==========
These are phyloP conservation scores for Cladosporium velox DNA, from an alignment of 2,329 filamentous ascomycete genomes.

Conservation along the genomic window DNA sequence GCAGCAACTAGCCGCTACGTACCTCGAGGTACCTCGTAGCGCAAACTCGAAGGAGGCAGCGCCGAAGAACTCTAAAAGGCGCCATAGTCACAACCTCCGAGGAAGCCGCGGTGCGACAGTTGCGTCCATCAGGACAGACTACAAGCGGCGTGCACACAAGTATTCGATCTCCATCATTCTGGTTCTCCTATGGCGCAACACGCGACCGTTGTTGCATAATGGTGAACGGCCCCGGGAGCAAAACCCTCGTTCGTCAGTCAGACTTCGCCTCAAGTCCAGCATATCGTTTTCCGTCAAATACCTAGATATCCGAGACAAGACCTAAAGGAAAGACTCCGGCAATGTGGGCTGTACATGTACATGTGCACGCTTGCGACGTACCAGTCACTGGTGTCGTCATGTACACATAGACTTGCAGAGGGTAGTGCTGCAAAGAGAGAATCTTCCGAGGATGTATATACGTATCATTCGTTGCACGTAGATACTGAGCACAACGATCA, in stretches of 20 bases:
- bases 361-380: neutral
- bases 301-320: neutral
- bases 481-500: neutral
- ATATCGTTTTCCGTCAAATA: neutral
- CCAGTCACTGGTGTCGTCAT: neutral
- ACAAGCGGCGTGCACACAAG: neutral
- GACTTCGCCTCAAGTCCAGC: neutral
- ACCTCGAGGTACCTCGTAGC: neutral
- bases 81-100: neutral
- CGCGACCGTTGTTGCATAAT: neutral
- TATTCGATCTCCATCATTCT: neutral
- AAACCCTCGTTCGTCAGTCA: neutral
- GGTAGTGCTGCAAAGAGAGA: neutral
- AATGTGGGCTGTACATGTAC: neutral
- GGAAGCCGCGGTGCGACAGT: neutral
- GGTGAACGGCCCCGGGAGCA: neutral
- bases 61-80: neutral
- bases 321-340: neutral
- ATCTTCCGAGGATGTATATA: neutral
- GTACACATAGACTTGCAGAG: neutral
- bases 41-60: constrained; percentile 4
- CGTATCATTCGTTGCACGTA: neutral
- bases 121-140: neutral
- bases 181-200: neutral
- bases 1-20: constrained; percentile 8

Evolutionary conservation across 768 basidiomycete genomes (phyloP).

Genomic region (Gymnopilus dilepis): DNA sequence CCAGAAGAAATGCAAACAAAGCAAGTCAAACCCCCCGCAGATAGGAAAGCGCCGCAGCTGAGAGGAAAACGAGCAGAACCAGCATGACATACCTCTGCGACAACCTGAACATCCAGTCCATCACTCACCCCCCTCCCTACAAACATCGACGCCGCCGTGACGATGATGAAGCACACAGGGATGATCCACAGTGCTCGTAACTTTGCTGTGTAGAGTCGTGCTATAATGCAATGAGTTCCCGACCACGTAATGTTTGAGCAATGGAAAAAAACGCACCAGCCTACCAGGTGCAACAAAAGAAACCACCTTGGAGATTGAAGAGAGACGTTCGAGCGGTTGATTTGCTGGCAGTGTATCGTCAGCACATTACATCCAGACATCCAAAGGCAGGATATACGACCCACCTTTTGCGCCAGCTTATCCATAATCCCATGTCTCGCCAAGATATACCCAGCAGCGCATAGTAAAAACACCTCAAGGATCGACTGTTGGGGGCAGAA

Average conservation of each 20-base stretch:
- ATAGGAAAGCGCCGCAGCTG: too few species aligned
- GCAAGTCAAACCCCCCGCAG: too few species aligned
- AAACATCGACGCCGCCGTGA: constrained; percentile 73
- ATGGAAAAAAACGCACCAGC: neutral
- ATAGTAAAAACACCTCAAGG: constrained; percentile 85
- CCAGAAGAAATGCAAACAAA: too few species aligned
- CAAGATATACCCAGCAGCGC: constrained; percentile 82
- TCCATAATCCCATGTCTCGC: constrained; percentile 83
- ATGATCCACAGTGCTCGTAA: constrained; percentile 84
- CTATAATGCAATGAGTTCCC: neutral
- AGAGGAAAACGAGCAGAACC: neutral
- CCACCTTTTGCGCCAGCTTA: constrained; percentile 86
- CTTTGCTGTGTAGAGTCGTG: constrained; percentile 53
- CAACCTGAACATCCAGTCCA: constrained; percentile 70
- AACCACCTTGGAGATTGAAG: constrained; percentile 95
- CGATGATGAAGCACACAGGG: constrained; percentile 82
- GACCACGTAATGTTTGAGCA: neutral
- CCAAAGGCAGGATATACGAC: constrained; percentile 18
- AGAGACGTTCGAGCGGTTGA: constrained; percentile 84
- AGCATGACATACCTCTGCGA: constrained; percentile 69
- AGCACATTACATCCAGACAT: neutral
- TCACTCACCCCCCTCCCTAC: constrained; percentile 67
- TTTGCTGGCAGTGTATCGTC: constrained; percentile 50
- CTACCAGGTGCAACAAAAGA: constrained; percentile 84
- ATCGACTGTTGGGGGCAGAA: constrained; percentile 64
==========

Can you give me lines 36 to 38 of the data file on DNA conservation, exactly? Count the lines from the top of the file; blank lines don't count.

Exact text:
- CCAGAAGAAATGCAAACAAA: too few species aligned
- CAAGATATACCCAGCAGCGC: constrained; percentile 82
- TCCATAATCCCATGTCTCGC: constrained; percentile 83